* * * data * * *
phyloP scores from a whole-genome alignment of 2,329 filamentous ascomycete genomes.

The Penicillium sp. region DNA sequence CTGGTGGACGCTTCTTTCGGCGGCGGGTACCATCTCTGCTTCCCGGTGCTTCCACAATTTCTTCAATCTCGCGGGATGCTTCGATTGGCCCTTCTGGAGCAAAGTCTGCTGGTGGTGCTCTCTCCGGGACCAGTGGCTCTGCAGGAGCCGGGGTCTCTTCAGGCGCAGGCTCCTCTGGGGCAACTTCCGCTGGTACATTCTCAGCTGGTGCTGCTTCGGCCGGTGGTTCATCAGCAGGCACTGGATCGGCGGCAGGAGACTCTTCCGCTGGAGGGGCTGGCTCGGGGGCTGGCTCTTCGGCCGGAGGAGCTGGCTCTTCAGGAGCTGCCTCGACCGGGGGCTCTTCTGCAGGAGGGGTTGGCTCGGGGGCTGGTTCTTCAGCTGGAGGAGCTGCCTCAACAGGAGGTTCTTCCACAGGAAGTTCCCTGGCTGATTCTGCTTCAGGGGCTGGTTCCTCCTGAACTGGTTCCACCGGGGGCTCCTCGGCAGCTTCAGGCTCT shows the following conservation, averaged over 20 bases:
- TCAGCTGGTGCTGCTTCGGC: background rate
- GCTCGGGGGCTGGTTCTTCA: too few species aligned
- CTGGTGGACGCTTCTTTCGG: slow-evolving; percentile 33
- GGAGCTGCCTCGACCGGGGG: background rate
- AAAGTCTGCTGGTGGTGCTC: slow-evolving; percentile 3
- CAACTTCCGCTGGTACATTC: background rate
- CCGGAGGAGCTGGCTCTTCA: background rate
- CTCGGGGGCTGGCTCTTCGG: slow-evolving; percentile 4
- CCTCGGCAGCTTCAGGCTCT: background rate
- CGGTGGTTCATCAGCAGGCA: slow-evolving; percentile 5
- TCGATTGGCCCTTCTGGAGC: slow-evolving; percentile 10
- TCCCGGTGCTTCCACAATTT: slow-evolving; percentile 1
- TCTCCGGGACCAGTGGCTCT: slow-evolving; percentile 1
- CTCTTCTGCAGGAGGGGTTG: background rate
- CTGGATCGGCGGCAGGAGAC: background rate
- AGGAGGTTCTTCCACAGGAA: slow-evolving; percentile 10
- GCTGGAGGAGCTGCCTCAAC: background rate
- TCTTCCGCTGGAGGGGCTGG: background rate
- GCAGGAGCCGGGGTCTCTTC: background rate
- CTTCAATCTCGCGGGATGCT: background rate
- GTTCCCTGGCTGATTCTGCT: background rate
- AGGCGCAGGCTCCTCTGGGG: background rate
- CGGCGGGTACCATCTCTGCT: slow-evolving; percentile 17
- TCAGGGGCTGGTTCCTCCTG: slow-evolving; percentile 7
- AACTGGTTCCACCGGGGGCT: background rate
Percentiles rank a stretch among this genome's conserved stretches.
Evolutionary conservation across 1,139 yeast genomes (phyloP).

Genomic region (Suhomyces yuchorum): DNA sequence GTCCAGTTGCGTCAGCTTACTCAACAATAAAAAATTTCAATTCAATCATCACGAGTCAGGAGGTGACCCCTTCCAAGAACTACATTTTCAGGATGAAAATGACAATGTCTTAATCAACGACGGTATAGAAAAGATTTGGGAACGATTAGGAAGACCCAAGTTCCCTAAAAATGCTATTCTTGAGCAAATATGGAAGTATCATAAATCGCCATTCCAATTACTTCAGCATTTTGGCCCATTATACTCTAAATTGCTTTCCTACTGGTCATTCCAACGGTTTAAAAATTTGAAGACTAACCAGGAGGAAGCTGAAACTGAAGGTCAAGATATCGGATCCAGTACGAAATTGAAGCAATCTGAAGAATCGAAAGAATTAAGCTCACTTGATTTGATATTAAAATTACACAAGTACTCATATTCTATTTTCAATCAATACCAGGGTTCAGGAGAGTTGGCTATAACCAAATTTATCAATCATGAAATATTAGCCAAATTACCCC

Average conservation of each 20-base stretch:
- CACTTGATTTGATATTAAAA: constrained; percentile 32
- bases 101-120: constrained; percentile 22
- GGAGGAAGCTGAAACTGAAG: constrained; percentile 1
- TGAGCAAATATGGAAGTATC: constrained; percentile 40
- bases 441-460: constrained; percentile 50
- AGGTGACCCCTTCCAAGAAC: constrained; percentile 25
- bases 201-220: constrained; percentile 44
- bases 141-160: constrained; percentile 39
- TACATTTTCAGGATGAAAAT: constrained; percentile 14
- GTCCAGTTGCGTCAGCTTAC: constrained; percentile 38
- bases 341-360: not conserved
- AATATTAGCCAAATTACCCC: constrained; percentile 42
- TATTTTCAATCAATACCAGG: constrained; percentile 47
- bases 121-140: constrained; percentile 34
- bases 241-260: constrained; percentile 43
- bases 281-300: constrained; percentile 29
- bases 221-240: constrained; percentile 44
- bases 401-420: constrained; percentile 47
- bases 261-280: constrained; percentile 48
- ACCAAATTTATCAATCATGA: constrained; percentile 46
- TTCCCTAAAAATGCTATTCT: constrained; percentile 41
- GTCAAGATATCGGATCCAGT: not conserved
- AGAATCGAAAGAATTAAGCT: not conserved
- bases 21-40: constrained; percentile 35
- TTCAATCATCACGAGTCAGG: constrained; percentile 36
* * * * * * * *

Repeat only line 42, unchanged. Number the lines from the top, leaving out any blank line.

- bases 341-360: not conserved